New Cohort of William P. Lauder Junior Interns Begins 2021-2022 Program

Fri, 11/19/2021 - 4:05pm

A cohort of forty-one new students and five returning Junior Intern Emissaries convened virtually on November 14 for the first session of the 2021-2022 William P. Lauder Junior Internship Program.

The highly selective program provides a dynamic and unique learning opportunity for students in 7th–11th grades to engage with testimonies–personal stories–from survivors and witnesses of genocide to develop their own voice, learn to recognize the patterns and impact of hate, and gain work experience and academic and digital skills.

USC Shoah Foundation Interim Director of Education, Lesly Culp described the transformative effect the instruction will have on the junior interns.

“By the end of the program, the William P. Lauder Junior Interns will have learned what it means to be a responsible participant in civil society as they develop the knowledge, skills and confidence to believe they have a role in creating positive change in their own lives and communities.”

The students, selected based on their diverse backgrounds and academic skills, hail from states across the country including California, Florida, Indiana, New York, and Texas.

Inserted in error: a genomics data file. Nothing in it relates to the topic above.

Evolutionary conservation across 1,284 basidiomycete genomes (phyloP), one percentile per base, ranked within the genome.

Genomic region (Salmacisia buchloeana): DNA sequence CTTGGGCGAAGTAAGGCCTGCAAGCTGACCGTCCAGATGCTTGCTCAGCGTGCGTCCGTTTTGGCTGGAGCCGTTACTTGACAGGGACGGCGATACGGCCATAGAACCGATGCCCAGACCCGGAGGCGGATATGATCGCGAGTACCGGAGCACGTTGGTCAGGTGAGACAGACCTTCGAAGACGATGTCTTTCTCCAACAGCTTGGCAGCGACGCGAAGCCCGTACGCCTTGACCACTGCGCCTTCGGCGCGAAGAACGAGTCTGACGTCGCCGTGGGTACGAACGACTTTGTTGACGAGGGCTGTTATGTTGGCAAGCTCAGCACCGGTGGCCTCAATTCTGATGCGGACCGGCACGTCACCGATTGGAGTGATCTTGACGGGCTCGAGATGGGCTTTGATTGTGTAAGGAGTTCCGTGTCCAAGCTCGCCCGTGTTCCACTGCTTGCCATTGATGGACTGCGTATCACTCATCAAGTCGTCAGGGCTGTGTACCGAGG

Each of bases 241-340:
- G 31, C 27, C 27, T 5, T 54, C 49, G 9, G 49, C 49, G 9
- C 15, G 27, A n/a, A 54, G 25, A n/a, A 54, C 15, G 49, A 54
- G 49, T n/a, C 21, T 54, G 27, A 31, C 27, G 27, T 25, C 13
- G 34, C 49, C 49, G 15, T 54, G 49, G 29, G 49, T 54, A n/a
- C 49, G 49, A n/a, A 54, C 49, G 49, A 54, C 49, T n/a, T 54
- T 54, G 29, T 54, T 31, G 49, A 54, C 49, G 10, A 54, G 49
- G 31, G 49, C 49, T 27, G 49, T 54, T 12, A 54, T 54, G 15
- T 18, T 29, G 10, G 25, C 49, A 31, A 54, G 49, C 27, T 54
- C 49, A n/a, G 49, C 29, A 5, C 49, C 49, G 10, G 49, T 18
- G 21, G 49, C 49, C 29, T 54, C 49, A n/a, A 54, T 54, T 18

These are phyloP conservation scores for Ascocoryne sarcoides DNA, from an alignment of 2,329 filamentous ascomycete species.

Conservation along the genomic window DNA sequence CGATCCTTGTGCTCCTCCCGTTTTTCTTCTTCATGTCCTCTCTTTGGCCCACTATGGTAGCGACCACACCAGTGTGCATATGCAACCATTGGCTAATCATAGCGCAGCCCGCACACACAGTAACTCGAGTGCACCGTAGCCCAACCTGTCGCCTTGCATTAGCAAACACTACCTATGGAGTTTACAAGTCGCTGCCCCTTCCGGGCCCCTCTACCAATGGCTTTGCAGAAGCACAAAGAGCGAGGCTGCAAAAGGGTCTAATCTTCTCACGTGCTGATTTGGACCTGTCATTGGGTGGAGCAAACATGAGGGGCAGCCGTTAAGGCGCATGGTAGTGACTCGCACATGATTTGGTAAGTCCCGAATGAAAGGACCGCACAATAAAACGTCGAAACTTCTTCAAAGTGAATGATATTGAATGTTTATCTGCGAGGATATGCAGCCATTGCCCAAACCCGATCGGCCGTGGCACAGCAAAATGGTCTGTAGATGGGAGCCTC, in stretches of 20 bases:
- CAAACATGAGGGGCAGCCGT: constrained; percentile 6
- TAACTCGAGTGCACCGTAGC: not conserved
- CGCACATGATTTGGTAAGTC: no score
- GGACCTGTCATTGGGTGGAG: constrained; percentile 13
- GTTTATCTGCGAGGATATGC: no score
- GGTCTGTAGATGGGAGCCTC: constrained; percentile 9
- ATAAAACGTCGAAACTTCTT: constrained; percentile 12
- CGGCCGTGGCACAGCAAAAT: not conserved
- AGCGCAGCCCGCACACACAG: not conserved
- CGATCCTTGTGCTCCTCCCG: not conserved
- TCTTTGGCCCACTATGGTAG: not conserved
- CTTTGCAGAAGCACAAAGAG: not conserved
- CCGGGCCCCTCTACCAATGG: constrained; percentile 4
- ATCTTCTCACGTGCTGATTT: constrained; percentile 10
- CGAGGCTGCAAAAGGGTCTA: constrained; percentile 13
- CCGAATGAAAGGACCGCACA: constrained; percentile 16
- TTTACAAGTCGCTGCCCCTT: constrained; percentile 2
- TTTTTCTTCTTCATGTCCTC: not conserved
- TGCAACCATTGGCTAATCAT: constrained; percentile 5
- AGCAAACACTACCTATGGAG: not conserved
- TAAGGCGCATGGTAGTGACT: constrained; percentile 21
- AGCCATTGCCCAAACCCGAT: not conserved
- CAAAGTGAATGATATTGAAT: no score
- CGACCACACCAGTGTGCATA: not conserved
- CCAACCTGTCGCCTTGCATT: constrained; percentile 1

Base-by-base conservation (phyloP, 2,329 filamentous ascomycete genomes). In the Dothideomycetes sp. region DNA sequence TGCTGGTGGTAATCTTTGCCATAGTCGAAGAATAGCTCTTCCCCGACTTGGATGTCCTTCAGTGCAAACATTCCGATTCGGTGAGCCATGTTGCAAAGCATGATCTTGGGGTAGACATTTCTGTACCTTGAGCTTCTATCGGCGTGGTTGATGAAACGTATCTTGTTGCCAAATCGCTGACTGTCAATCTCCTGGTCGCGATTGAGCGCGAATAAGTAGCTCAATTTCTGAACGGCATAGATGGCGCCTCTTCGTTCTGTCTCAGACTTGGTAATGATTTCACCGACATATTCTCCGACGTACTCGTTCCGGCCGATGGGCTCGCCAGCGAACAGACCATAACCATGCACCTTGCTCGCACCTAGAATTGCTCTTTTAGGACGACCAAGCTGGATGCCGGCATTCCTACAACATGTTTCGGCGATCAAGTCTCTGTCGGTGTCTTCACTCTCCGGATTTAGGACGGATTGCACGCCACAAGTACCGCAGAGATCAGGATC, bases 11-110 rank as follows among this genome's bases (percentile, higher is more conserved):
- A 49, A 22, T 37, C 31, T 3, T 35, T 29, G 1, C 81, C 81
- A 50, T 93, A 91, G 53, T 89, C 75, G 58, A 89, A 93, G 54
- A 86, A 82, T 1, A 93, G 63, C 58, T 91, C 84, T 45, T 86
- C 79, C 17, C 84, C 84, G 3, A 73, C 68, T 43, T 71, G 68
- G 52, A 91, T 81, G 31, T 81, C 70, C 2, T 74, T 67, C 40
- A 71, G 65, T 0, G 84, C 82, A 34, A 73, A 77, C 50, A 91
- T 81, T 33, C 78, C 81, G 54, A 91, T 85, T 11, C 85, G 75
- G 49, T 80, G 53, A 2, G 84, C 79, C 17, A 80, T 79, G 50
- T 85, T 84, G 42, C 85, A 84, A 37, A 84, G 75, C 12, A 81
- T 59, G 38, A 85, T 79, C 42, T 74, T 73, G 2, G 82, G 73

Maximiliano Gonzalez-Santamaria, an 11th Grade student from Lancaster, Texas, reflected on the composition of the cohort.

"The one thing that surprised me is the amount of personality and diversity here in the program,” he said.  “Everyone comes from a different place and a different time and it’s just amazing to see that all on one Zoom."

The five returning Junior Intern Emissaries serve as student leaders of the program and support junior intern participants as mentors throughout the year. Their experience of the program from preceding years informs their confidence to assist program instructors and share the benefits they have gained from the program with students and educators.

Junior Intern Emissary Safia Bethune, an 11th grader from Rancho Palos Verdes, California, said participation in the program gives her a way in which she can make her voice heard.

“It is easy to feel as though one cannot do anything to change the injustices that they see occurring in the world, but my time participating in the program has allowed me to gain so much confidence in the value of my voice and has opened up so many doors and new opportunities for me,” she said. "The William P. Lauder Junior Internship program has truly changed my life and, having been an emissary for the past few years, and being able to be a part of that change and education for other students, is such a fulfilling and amazing process."

This year’s program is a hybrid experience, with local students from Southern California given the opportunity to attend in-person sessions once a month.

Some 350 students have participated in the program since its inception in 2014.